Volume 73, Number 6 | June 9 - 15, 2004


Koch on Film

By Ed Koch

“The Mother” (+)

The New York Times review by Stephen Holden was a little over the top in its praise, saying, “The Mother, an extraordinarily clear-sighted and psychologically balanced British drama, stares as calmly at May’s perilous leap into churning emotional rapids as a medical show does when keeping its gaze fixed on a tricky surgical procedure.” Nevertheless, the picture is very good and well worth seeing. The plot is unique in that it deals with May, probably in her 60s with adult children. Her daughter, Paula (Cathryn Bradshaw) now a single mother and a successful son, Bobby (Steven Mackintosh). May and her husband, who appears to be in his late 70s and is physically weak and suffering from a medical condition, probably involving his heart, live in the suburbs. They decide to visit their children., who are not really happy that their parents have dropped in for what may be a long visit. But dad suffers a heart attack and dies. Mom goes home, but is unable to stay in the old house and returns to the homes of her son and daughter, ultimately ending up with Paula. Now begins the heart of the story. Paula is involved with Darren (Daniel Craig), who is married but not happy and stays with his wife because he adores his autistic son, whom we never meet. Darren is Paula’s lover and soon becomes May’s lover as well. Darren has much of the personality of Alan Alda, a really nice guy. He really appreciates women and their needs and at the beginning of his affair with May says, “You can touch me, if you’d like,” having taken off his shirt. At some point, everyone gets to know how each of their relatives is in great psychic pain because of childhood memories or current situations. How they deal with their emotional needs is what this British movie showing us a slice of life is all about. Before going into the theater, I questioned about six people coming out of the previous show. The audience coming out and those waiting to get in appeared older than usual movie audiences — in their 50s and 60s and the movie’s appeal would be greatest for that age group. It does deal with a desire to hold onto life including that special part of life — sex. One guy responding to my question, “How was it?” replied, “I loved it; my wife didn’t.” Another passerby added, “Would your mother have liked it?” Another woman said wistfully, “I feel I’m getting old.” The acting was excellent, as was the dialogue, particularly between mother and daughter and mother and lover.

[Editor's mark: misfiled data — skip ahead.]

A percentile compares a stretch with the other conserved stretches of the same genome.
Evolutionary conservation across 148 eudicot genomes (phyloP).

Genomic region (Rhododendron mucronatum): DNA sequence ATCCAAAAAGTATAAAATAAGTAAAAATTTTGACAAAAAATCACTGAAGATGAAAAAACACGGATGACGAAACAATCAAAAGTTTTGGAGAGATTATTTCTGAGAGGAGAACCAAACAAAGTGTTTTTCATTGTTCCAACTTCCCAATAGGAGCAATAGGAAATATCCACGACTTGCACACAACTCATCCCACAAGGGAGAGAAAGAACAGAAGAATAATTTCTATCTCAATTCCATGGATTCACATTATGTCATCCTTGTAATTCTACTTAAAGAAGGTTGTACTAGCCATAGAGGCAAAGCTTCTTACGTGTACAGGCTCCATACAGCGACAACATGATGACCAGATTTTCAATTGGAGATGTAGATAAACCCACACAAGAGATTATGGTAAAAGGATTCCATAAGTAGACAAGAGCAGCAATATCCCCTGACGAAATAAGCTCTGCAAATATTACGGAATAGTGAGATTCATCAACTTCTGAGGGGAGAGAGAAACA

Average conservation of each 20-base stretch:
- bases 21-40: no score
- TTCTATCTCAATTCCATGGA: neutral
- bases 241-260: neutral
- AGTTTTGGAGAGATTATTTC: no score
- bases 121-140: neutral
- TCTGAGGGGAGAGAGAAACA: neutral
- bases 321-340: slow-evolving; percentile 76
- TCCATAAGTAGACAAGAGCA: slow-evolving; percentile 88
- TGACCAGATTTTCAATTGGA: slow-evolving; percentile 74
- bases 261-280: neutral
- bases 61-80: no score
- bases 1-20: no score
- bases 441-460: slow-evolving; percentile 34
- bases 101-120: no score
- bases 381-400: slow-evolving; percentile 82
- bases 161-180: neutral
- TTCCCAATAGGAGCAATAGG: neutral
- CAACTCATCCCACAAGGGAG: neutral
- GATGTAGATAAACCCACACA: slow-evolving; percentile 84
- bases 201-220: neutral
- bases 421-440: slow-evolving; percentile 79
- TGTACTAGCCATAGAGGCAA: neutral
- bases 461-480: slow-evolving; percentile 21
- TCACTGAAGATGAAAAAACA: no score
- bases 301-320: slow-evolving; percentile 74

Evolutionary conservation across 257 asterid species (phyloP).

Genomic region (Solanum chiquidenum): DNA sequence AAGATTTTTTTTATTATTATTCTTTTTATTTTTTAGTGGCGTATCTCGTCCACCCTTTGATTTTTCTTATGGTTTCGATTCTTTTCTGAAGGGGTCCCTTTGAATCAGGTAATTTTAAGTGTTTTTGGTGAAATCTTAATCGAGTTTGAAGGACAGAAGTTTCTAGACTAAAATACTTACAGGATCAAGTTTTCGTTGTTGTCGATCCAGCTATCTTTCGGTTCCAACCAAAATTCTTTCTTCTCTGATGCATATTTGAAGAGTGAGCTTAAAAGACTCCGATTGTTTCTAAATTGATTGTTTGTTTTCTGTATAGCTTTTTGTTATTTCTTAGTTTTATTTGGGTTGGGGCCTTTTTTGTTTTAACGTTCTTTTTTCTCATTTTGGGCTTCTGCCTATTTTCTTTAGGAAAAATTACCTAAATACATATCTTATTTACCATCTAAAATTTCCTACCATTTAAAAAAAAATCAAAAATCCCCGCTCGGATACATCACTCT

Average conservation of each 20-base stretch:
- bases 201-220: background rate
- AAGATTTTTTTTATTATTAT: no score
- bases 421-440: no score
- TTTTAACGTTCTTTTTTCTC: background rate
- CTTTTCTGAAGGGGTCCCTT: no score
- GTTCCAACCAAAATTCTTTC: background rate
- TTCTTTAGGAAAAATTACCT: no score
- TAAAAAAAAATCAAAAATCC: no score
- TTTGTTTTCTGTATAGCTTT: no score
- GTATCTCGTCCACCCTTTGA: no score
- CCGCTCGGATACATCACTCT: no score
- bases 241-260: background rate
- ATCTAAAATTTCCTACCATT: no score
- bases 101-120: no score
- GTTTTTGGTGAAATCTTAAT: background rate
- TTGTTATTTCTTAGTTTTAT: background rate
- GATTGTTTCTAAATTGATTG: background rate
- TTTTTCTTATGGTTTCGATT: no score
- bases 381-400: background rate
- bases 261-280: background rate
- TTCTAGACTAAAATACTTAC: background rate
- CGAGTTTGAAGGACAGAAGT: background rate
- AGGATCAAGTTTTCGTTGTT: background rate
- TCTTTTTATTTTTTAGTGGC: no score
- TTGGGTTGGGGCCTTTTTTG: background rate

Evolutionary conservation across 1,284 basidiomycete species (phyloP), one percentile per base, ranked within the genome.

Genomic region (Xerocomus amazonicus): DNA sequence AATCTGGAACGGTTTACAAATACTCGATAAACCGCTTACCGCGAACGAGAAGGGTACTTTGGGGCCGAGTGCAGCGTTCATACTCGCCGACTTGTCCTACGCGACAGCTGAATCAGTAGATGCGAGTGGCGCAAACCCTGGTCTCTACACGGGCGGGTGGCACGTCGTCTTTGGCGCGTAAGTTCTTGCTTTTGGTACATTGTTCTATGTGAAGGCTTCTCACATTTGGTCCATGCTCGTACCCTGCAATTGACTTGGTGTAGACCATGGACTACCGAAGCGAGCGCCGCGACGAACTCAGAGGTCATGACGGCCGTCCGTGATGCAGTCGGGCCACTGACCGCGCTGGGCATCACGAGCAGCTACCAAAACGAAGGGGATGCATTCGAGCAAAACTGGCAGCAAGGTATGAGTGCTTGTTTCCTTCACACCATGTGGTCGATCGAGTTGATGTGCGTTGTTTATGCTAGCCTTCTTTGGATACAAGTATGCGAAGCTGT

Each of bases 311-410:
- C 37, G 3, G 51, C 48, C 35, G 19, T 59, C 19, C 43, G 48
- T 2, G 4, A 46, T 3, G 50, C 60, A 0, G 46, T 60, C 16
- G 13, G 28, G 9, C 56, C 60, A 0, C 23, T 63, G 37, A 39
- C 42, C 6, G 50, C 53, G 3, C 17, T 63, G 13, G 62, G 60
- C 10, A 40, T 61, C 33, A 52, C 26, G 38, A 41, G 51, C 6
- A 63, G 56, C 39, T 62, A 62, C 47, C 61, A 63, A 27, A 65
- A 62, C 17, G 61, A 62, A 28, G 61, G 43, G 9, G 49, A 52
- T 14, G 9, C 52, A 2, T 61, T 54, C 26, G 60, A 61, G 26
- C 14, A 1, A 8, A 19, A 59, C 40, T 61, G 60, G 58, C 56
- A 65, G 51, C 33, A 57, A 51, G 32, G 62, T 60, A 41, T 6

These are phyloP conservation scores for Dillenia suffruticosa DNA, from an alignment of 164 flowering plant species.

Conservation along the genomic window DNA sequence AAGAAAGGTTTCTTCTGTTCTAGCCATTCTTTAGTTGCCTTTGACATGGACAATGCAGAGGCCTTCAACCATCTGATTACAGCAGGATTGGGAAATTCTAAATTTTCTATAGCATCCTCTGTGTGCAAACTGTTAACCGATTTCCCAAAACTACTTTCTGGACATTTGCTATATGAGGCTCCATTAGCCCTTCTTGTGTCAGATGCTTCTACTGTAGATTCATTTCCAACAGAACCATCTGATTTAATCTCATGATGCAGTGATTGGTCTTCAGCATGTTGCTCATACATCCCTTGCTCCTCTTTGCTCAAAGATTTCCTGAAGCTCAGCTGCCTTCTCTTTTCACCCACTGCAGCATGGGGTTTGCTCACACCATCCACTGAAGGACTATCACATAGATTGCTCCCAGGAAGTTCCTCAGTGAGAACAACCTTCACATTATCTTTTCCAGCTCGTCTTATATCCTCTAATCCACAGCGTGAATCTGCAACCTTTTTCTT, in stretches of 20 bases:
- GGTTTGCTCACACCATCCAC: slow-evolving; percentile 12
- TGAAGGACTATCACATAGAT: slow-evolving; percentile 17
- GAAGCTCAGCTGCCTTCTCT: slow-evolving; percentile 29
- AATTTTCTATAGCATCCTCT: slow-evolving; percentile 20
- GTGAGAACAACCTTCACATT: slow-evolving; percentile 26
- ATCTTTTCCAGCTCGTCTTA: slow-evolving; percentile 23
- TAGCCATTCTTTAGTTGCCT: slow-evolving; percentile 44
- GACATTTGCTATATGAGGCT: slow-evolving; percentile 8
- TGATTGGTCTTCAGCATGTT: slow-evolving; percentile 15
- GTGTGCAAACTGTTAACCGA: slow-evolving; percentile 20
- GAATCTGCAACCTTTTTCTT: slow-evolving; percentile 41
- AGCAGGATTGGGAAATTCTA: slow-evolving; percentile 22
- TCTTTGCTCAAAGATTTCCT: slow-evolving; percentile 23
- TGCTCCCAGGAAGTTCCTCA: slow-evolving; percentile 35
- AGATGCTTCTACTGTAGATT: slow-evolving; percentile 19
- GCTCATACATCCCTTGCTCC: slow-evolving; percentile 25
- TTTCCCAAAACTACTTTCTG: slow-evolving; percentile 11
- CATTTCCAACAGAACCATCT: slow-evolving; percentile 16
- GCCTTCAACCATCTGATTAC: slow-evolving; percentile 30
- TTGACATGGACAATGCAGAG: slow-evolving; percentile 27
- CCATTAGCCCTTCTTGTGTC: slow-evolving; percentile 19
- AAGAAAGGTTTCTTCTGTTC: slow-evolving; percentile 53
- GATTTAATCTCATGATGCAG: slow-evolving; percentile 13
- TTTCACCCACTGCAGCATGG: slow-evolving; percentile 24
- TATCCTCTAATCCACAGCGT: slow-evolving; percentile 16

“The Saddest Music in the World” (-)

This is absolutely the most dreadful movie I have seen all year. On Memorial Day, I looked at both the News and Post for their recommendations. Both gave the movie 3 and 1/2 stars. The lead actor is Isabella Rossellini, and she is a terrific actress. From the reviews, it looked kinky. Remember “Blue Velvet?” That was kinky and really good. So I went.

What a mistake. It’s not possible to go into the plot because there really is none. It is a series of dreams, fantasies, surreal moments. Put it all together and it could be spelled Garbage. Let me try to give it some form. We meet Lady Helen Port-Huntly (Isabella Rossellini) who lives in Winnipeg, Canada. It is 1933. She is a double amputee — both legs above the knees. She is advising a group of businessmen that they can all cash in when the U.S. rescinds prohibition and Canadaships in beer. There are four other recurring characters: Fyodor (DavidFox), the father of two sons. Chester Kent(Mark McKinney) is Helen’s former lover. He is now having an affair with Narcissa (Mariade Medeiros), and lurking everywhere is his brother, Roderick (Ross McMillan) who wears a Zorro costume. The father, we learn, when a doctor and an early lover of Helen, involved in an auto accident while drunk, cuts off both her legs to free her from the car; one by mistake. There are elements of Dennis Potter’s “Pennies from Heaven,” and “The Singing Detective,” with lip synching, dancing and singing as different countries compete for the $25,000 prize for the saddest song. It makes no sense at all. It’s not funny, nor poignant, nor dramatic nor melodramatic. It is as I said earlier — garbage, and playing to a sold out audience. The last line uttered by one of the principals is “No one is luckier than me.” HG who was with me said, “Oh, yes there is — me, now that the show is over.” Avoid like a plague. Please, someone out there, give Isabella Rossellinia script that will allow her to demonstrate her gifts as an actor and provide an audience with pleasure. It doesn’t have to be kinky — it just has to be good.

-Ed Koch


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